Gauguin and the Voyage to the Exotic

Gauguin and the Voyage to the Exotic
Museo Thyssen-Bornemisza, Madrid, Spain
9 October 2012 to 13 January 2013

Paul Gaugin
To coincide with the celebration of the Museum’s 20th Anniversary, the Museo Thyssen-Bornemisza will be presenting Gauguin and the Voyage to the Exotic, opening on 9 October. Primarily focusing on Gauguin and his flight to Tahiti, the exhibition will analyse how this journey to supposedly more authentic worlds resulted in an updating and rethinking of his creative idiom and to what extent this experience affected the transition towards modern art. The exhibition will survey the period that opens with Gauguin’s visual experiments in the South Seas and continues with the artistic investigations of subsequent artists such as Emil Nolde, Henri Matisse, Wassily Kandinsky, Paul Klee and August Macke, with the aim of revealing Gauguin’s influence on the early 20th-century avant-garde movements.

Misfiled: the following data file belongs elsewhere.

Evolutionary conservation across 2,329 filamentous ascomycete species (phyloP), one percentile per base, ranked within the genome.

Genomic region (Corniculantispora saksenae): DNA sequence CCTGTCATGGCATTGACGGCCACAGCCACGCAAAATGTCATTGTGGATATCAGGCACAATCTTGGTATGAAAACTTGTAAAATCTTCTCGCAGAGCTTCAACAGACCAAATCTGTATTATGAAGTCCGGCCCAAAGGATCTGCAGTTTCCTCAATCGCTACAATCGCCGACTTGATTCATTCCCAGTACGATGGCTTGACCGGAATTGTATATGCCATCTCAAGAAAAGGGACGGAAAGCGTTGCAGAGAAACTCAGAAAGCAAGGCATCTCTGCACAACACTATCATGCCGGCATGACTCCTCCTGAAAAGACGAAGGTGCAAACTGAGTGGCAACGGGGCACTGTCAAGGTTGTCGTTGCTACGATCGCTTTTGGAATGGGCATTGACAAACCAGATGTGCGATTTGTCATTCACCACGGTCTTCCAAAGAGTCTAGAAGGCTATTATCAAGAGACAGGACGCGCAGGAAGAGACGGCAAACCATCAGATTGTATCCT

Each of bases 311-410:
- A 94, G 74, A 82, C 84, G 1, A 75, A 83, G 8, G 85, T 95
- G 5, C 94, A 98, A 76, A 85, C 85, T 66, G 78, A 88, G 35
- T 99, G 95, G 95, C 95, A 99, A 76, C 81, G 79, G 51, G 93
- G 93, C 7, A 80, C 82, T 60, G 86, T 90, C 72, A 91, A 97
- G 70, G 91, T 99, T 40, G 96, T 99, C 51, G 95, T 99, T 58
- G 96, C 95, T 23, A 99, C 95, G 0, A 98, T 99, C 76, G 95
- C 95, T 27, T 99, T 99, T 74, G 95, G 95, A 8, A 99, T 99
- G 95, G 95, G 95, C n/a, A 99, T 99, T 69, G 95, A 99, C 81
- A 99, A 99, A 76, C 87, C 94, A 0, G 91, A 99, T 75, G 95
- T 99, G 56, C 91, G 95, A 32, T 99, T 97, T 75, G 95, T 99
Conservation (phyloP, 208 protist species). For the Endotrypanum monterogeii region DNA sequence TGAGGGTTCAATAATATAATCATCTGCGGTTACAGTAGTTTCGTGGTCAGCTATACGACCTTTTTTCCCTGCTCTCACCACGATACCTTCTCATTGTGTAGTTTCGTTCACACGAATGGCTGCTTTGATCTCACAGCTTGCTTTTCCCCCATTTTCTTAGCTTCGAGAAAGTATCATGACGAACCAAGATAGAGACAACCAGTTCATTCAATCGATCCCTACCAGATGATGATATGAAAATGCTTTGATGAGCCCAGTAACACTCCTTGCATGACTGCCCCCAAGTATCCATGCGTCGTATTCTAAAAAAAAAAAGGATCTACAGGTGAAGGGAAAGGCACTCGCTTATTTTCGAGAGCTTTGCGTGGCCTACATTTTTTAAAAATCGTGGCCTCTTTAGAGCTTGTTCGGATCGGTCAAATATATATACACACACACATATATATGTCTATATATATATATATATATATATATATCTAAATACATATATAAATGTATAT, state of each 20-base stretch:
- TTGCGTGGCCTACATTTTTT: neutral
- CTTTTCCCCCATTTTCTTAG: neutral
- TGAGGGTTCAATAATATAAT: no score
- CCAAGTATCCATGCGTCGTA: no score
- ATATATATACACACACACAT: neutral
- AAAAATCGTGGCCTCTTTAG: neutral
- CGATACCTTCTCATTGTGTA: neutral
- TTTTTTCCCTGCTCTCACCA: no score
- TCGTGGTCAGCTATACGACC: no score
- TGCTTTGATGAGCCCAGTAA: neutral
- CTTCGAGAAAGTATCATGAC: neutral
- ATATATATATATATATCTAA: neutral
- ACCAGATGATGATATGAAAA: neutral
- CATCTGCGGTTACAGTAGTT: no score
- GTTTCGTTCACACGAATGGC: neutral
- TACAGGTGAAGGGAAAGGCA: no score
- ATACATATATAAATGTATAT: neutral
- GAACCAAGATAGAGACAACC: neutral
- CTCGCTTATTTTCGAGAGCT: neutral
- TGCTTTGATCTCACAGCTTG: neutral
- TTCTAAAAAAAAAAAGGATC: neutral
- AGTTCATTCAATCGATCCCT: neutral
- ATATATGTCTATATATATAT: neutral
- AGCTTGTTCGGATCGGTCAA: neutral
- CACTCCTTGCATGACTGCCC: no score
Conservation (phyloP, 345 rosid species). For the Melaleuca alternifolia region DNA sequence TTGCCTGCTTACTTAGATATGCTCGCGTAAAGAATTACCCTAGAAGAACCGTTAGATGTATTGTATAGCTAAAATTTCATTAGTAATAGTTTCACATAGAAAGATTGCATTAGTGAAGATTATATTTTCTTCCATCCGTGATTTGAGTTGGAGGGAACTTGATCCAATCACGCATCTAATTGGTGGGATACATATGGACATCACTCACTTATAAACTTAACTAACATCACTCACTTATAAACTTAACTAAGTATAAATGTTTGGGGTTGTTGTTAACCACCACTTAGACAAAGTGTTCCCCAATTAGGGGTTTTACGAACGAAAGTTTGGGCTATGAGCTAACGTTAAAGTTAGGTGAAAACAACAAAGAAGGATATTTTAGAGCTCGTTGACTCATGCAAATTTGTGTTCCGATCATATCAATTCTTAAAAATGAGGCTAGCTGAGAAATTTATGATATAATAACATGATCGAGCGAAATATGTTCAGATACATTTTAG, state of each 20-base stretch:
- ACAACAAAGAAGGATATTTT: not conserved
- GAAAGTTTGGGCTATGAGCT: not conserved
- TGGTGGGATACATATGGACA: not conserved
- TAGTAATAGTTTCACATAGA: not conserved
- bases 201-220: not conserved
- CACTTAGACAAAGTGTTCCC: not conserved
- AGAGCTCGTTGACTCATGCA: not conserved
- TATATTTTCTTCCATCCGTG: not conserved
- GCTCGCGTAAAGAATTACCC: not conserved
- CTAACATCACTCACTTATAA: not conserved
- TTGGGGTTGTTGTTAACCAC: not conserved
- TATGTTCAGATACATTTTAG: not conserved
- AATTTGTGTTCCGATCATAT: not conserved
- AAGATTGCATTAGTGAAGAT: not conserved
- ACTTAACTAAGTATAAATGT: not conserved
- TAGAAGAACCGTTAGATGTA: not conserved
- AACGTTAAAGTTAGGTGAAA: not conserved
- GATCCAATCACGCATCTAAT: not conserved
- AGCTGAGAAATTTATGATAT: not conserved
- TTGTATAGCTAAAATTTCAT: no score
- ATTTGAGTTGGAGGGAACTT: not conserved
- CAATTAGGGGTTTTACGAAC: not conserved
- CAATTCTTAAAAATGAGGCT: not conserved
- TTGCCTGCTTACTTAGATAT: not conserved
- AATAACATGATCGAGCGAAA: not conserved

Curated by Paloma Alarcó, Chief Curator of Modern Painting at the Museo Thyssen-Bornemisza, the exhibition will include 111 works loaned by museums and private collections around the world including the Beyeler Foundation, Basel, the Albertina, Vienna, The Fine Arts Museum, Budapest, and the National Gallery of Art, Washington. Particularly important loans include Gauguin’s painting Matamoe (Death. Landscape with Peacocks, 1892) from the State Pushkin Museum, Moscow, Two Tahitian Women (1899) from the Metropolitan Museum of Art, New York, and Girl with a Fan (1902) from the Museum Folkwang, Essen. Also important are the loans of works from the Nolde Foundation, which is sending six watercolours by the artist from the series “Natives of the South Seas” (1913-1914), and the Centre Pompidou, Paris, which has lent a significant group of works from the Kandinsky Bequest.